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This week in Tortoise: WallStreetWins

This week in Tortoise: WallStreetWins

We know how brutally a coming-together of technology and a desire for cultural change can upend institutions – just look at what social media has done to politics. So when the wallstreetbets Reddit forum for small investors and a no-fee share-trading platform created a wave of buying into the stock of a forlorn video game store called GameStop, and burned the fingers of at least one hedge fund, the financial world wondered if it was looking at another platform-driven tsunami. Was it (to coin a phrase) a moment to preoccupy Wall St?

In a flash, the lessons of the episode were sprayed around. It was the democratisation of finance; a net closing around the great vampire squid. In today’s Slow Newscast, leading this week’s Tortoise File, Basia Cummings explains why nearly all of those early conclusions were wrong. It wasn’t a tsunami, it was a rush of blood to the head. And a lot of the little guys lost.

Later in the week, Tortoise data journalist Kim Darrah follows the digital footprints of the wallstreetbetters to figure out who they really were. And we get to grips with Reddit, the seventh most-visited website in the United States, a poorly understood giant.

As for this week’s ThinkIns, this evening we continue our series on The Battle for Truth with Eliot Higgins, founder of Bellingcat, Solomon Elliott from The Student View, and journalist Yasmin Alibhai-Brown in conversation about the future of journalism – as we ask “Is anything true anymore?”.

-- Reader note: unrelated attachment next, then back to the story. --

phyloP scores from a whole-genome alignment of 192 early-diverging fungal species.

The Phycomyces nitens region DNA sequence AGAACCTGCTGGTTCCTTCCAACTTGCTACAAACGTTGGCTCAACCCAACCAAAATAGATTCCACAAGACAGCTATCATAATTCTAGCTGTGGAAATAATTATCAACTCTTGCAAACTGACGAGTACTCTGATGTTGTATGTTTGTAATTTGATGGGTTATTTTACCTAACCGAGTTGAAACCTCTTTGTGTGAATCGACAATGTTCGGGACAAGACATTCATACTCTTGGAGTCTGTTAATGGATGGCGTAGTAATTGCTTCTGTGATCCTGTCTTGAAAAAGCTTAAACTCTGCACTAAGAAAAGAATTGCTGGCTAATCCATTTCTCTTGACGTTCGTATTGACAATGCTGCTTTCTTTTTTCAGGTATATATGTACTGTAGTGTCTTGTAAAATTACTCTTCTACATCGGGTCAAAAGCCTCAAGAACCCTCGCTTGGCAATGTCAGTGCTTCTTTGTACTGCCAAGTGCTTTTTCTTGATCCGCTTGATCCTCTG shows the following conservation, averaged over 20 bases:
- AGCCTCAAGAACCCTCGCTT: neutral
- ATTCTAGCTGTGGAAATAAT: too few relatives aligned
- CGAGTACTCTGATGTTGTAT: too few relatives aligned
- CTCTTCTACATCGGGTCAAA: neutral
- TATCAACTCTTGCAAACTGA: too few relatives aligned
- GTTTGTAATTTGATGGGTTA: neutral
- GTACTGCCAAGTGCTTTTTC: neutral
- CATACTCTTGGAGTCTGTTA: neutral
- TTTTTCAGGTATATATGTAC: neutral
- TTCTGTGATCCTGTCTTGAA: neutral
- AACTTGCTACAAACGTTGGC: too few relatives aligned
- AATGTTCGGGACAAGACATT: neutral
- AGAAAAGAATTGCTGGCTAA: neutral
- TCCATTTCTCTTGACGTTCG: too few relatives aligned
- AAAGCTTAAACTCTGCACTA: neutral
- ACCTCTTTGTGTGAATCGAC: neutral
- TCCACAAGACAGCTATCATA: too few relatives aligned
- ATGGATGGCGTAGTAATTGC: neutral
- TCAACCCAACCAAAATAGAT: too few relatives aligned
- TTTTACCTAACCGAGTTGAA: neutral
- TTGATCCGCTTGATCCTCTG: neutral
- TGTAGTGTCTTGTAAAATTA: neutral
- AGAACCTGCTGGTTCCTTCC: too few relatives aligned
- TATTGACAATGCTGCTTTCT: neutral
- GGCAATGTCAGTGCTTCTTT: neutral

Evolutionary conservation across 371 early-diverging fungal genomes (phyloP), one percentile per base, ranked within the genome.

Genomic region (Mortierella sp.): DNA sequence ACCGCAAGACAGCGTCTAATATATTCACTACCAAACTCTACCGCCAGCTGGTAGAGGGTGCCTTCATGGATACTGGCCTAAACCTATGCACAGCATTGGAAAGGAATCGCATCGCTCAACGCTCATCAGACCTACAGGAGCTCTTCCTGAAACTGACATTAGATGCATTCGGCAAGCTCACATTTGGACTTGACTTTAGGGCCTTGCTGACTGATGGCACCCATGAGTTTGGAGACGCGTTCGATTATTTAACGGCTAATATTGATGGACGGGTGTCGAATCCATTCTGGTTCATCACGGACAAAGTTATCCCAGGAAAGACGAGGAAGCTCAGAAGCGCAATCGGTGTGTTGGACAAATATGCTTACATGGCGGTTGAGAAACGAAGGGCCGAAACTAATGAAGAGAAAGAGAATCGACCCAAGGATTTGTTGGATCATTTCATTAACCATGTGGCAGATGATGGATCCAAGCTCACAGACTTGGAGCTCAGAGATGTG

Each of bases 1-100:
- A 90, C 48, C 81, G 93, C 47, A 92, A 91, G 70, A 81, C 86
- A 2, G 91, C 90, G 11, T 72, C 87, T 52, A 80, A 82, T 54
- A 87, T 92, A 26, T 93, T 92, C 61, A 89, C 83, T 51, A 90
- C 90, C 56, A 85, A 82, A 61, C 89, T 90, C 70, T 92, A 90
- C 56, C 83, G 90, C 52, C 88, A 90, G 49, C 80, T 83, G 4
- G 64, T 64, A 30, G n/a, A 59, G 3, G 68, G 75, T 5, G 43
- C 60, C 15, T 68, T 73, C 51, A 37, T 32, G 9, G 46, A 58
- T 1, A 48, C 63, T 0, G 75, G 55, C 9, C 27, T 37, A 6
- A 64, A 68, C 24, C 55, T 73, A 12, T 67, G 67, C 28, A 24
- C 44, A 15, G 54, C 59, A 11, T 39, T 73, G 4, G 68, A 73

There’s no ThinkIn on Tuesday morning as it’s half-term for many here in the UK, but Open News will take place as normal at 1pm tomorrow. Then, on Wednesday evening, we’re joined by David Baddiel for a discussion about his new book which puts anti-semitism in the context of 21st-century identity politics and wonders why Jews Don’t Count. There’s a half-term treat for the grown-ups on Thursday evening when former poet laureate Dame Carol Ann Duffy joins us for a ThinkIn about her new anthology Empty Nest, which reflects on family, love and loss.

If you haven’t yet, do book your spot at our Future of Money Summit next week (Thursday 25 February), with keynote sessions from Ann Cairns of Mastercard and Bill Winters of Standard Chartered, and invited experts throughout the day, including entrepreneur Deborah Meaden, associate editor of the FT Martin Wolf, and Selina Flavius, author of Black Girl Finance.

And please do keep listening to the Sensemaker podcast – in-app and on Spotify’s Daily Drive playlist – in which we make sense of one story each day.


James Harding,
Editor & co-founder